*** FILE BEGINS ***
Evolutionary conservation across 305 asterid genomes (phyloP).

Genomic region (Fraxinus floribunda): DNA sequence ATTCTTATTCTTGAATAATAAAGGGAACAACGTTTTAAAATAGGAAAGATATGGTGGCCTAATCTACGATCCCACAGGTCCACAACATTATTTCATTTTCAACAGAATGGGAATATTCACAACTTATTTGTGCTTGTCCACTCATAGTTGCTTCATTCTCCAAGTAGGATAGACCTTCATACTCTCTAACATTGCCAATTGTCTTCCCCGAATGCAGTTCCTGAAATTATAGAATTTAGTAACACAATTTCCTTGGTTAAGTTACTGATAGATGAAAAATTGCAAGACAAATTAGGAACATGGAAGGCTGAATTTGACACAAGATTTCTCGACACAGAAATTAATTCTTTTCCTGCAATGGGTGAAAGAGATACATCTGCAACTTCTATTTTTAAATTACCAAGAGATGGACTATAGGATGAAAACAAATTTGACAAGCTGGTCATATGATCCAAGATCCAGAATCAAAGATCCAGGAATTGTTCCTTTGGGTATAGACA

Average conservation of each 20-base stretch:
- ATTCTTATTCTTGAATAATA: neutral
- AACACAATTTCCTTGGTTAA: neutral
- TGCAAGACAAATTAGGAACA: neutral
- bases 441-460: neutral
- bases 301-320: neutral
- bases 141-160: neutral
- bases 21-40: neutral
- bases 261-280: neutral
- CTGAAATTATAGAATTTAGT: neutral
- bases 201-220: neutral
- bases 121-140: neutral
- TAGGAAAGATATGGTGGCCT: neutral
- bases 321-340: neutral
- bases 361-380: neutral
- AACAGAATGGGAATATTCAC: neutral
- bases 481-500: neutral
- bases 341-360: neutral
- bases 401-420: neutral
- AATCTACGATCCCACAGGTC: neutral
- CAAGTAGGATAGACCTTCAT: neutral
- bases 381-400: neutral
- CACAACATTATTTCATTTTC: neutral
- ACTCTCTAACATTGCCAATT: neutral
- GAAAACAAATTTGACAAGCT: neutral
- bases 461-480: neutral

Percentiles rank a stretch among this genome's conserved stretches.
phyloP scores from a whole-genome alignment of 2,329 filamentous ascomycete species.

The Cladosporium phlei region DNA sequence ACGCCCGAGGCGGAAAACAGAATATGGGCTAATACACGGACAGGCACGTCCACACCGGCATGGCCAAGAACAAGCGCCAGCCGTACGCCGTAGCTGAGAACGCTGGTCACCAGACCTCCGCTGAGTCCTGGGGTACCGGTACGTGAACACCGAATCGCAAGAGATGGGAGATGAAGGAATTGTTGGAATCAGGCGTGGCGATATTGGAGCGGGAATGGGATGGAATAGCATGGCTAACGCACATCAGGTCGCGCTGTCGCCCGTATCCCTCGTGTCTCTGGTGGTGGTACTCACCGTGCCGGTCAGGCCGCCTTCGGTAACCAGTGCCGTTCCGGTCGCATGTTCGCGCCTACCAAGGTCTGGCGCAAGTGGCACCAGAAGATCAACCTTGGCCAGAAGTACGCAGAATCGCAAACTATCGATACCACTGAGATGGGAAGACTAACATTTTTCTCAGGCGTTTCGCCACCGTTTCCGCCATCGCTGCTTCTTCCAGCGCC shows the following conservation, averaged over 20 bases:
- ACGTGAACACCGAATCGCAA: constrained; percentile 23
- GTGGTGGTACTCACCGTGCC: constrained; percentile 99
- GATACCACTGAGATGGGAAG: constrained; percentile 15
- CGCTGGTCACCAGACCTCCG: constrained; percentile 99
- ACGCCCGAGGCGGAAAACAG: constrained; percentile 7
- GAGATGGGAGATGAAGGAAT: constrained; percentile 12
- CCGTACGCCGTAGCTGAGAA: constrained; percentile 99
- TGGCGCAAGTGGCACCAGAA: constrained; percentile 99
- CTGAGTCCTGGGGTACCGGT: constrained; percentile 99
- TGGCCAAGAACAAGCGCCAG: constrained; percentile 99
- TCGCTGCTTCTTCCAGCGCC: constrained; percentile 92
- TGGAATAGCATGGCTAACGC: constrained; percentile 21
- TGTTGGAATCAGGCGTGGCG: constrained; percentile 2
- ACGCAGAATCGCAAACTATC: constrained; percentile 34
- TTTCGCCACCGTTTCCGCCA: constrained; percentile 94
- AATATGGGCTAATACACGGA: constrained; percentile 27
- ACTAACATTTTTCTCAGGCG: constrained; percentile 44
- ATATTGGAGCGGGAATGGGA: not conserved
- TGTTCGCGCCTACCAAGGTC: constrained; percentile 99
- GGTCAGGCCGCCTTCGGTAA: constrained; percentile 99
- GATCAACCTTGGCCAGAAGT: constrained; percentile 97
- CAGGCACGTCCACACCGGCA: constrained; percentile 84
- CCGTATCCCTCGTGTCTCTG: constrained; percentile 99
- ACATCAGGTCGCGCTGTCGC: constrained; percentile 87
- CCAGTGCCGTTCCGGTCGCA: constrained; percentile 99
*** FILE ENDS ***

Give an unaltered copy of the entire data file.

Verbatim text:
Evolutionary conservation across 305 asterid genomes (phyloP).

Genomic region (Fraxinus floribunda): DNA sequence ATTCTTATTCTTGAATAATAAAGGGAACAACGTTTTAAAATAGGAAAGATATGGTGGCCTAATCTACGATCCCACAGGTCCACAACATTATTTCATTTTCAACAGAATGGGAATATTCACAACTTATTTGTGCTTGTCCACTCATAGTTGCTTCATTCTCCAAGTAGGATAGACCTTCATACTCTCTAACATTGCCAATTGTCTTCCCCGAATGCAGTTCCTGAAATTATAGAATTTAGTAACACAATTTCCTTGGTTAAGTTACTGATAGATGAAAAATTGCAAGACAAATTAGGAACATGGAAGGCTGAATTTGACACAAGATTTCTCGACACAGAAATTAATTCTTTTCCTGCAATGGGTGAAAGAGATACATCTGCAACTTCTATTTTTAAATTACCAAGAGATGGACTATAGGATGAAAACAAATTTGACAAGCTGGTCATATGATCCAAGATCCAGAATCAAAGATCCAGGAATTGTTCCTTTGGGTATAGACA

Average conservation of each 20-base stretch:
- ATTCTTATTCTTGAATAATA: neutral
- AACACAATTTCCTTGGTTAA: neutral
- TGCAAGACAAATTAGGAACA: neutral
- bases 441-460: neutral
- bases 301-320: neutral
- bases 141-160: neutral
- bases 21-40: neutral
- bases 261-280: neutral
- CTGAAATTATAGAATTTAGT: neutral
- bases 201-220: neutral
- bases 121-140: neutral
- TAGGAAAGATATGGTGGCCT: neutral
- bases 321-340: neutral
- bases 361-380: neutral
- AACAGAATGGGAATATTCAC: neutral
- bases 481-500: neutral
- bases 341-360: neutral
- bases 401-420: neutral
- AATCTACGATCCCACAGGTC: neutral
- CAAGTAGGATAGACCTTCAT: neutral
- bases 381-400: neutral
- CACAACATTATTTCATTTTC: neutral
- ACTCTCTAACATTGCCAATT: neutral
- GAAAACAAATTTGACAAGCT: neutral
- bases 461-480: neutral

Percentiles rank a stretch among this genome's conserved stretches.
phyloP scores from a whole-genome alignment of 2,329 filamentous ascomycete species.

The Cladosporium phlei region DNA sequence ACGCCCGAGGCGGAAAACAGAATATGGGCTAATACACGGACAGGCACGTCCACACCGGCATGGCCAAGAACAAGCGCCAGCCGTACGCCGTAGCTGAGAACGCTGGTCACCAGACCTCCGCTGAGTCCTGGGGTACCGGTACGTGAACACCGAATCGCAAGAGATGGGAGATGAAGGAATTGTTGGAATCAGGCGTGGCGATATTGGAGCGGGAATGGGATGGAATAGCATGGCTAACGCACATCAGGTCGCGCTGTCGCCCGTATCCCTCGTGTCTCTGGTGGTGGTACTCACCGTGCCGGTCAGGCCGCCTTCGGTAACCAGTGCCGTTCCGGTCGCATGTTCGCGCCTACCAAGGTCTGGCGCAAGTGGCACCAGAAGATCAACCTTGGCCAGAAGTACGCAGAATCGCAAACTATCGATACCACTGAGATGGGAAGACTAACATTTTTCTCAGGCGTTTCGCCACCGTTTCCGCCATCGCTGCTTCTTCCAGCGCC shows the following conservation, averaged over 20 bases:
- ACGTGAACACCGAATCGCAA: constrained; percentile 23
- GTGGTGGTACTCACCGTGCC: constrained; percentile 99
- GATACCACTGAGATGGGAAG: constrained; percentile 15
- CGCTGGTCACCAGACCTCCG: constrained; percentile 99
- ACGCCCGAGGCGGAAAACAG: constrained; percentile 7
- GAGATGGGAGATGAAGGAAT: constrained; percentile 12
- CCGTACGCCGTAGCTGAGAA: constrained; percentile 99
- TGGCGCAAGTGGCACCAGAA: constrained; percentile 99
- CTGAGTCCTGGGGTACCGGT: constrained; percentile 99
- TGGCCAAGAACAAGCGCCAG: constrained; percentile 99
- TCGCTGCTTCTTCCAGCGCC: constrained; percentile 92
- TGGAATAGCATGGCTAACGC: constrained; percentile 21
- TGTTGGAATCAGGCGTGGCG: constrained; percentile 2
- ACGCAGAATCGCAAACTATC: constrained; percentile 34
- TTTCGCCACCGTTTCCGCCA: constrained; percentile 94
- AATATGGGCTAATACACGGA: constrained; percentile 27
- ACTAACATTTTTCTCAGGCG: constrained; percentile 44
- ATATTGGAGCGGGAATGGGA: not conserved
- TGTTCGCGCCTACCAAGGTC: constrained; percentile 99
- GGTCAGGCCGCCTTCGGTAA: constrained; percentile 99
- GATCAACCTTGGCCAGAAGT: constrained; percentile 97
- CAGGCACGTCCACACCGGCA: constrained; percentile 84
- CCGTATCCCTCGTGTCTCTG: constrained; percentile 99
- ACATCAGGTCGCGCTGTCGC: constrained; percentile 87
- CCAGTGCCGTTCCGGTCGCA: constrained; percentile 99